Happy Holidays everyone! Welcome to the regular Research Review blog post. The post where I save you time searching the integrated/collaborative care research literature by doing all the work myself! Use that time to buy presents for your loved ones.
Here are some themes below: First, I continue to see more articles on integrated care for special populations like older adults, frail adults, and college students. Second, I am seeing more articles on workforce development. See the articles below on preparing trainees to work with patients with serious illness or dementia. Third, the VA seems the publish the most research in our field. They have some very productive researchers! Very glad to see all their great work published.
Each section below has a heading, article titles with hyperlinks, and then truncated abstracts. I hope this review helps you in seeing the latest and greatest in publications. Enjoy!
Integrated primary care: development of a patient satisfaction measure
No measure has been created to specifically assess patient satisfaction with integrated primary care. The current study aimed to develop such a measure through a qualitative approach with the use of semi-structured individual interviews with patients from two integrated primary care practices. Thematic analysis was used to identify themes across the data. The results yielded positive patient impressions of integrated primary care and suggested that the questionnaire could be a successful way to gather more information about patient satisfaction with the unique elements of integrated care. Implications, limitations, and future research suggestions are also explored.
Measurement-based care (MBC) in behavioral health is the systematic use of validated measurement tools to guide clinical decision making and collaborative treatment planning. Although benefits of MBC for clinicians and patients have been supported by research, it appears to be underutilized in clinical settings. This study examined the effectiveness of a MBC implementation plan informed by the theory of planned behavior in a large, integrated primary care program at a Veterans Affairs hospital over 18 months. Results corroborate the theory of planned behavior as a model in which to guide systematic MBC implementation. MBC implementation challenges and recommendations are discussed.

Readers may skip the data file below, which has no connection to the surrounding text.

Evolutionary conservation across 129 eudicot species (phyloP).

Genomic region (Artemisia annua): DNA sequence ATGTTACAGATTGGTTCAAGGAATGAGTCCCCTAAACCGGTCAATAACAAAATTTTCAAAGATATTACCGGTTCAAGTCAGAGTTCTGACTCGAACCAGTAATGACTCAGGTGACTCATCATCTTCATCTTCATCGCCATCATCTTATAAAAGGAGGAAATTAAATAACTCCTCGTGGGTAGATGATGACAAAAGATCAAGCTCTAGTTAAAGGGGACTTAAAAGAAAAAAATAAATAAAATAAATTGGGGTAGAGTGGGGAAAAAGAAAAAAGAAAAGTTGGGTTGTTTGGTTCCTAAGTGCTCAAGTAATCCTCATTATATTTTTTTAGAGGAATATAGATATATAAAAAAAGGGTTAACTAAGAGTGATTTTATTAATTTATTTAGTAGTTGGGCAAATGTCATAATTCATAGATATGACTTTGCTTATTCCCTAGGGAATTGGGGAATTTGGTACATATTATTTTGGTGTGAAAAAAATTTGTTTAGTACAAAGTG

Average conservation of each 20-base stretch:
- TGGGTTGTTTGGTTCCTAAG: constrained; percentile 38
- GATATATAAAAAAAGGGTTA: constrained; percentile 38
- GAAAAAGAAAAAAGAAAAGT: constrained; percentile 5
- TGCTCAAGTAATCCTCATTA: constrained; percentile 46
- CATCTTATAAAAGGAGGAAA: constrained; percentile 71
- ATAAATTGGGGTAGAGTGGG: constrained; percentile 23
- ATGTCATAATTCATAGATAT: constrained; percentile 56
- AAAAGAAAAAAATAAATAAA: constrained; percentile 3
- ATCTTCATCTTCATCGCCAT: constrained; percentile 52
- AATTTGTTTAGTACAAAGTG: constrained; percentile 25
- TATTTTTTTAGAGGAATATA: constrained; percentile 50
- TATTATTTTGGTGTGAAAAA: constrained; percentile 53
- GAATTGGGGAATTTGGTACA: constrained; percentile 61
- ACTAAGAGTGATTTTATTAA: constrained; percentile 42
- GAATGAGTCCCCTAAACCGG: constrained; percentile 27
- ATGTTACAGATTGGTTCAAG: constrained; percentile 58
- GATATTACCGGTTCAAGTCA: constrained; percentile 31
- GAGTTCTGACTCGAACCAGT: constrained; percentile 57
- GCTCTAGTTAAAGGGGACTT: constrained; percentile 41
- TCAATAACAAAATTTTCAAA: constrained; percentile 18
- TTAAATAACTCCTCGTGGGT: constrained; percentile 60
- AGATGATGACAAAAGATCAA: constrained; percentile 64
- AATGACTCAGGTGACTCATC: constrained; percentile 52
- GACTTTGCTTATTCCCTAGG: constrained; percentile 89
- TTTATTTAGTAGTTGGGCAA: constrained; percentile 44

Improving PHQ9 Utilization Rates in a Primary Care–Mental Health Integration Setting
Measurement-based care (MBC) uses standardized measurement to systematically monitor treatment response over time. Although MBC is underutilized in mental health settings, primary care–mental health integration (PC-MHI) settings are expected to provide MBC. This article describes a quality improvement (QI) process to increase Patient Health Questionnaire-9 (PHQ9) utilization within a PC-MHI setting. Following intervention, provider PHQ9 utilization rates increased to 98% and 88% at baseline and follow-up.
The aim of the current study was to conduct the first examination of barriers to and facilitators of implementing brief interventions for at-risk drinking and tobacco use among integrated BHPs. BHPs (N = 285) working in a primary care setting for at least 6 months with at least 10% effort allocated to clinical activities were recruited through professional listservs (August-September 2016) and completed an online survey that assessed barriers to and facilitators of delivering brief tobacco and alcohol interventions in routine clinical practice. The primary barriers to addressing tobacco use and at-risk drinking reported by BHPs was the perception that patients did not want to discuss or did not want to change these behaviors. The primary facilitators of addressing tobacco use and at-risk drinking were patients identifying cessation or reduction as a treatment goal, positive provider-patient relationship, and receiving referrals specifically for tobacco or alcohol use.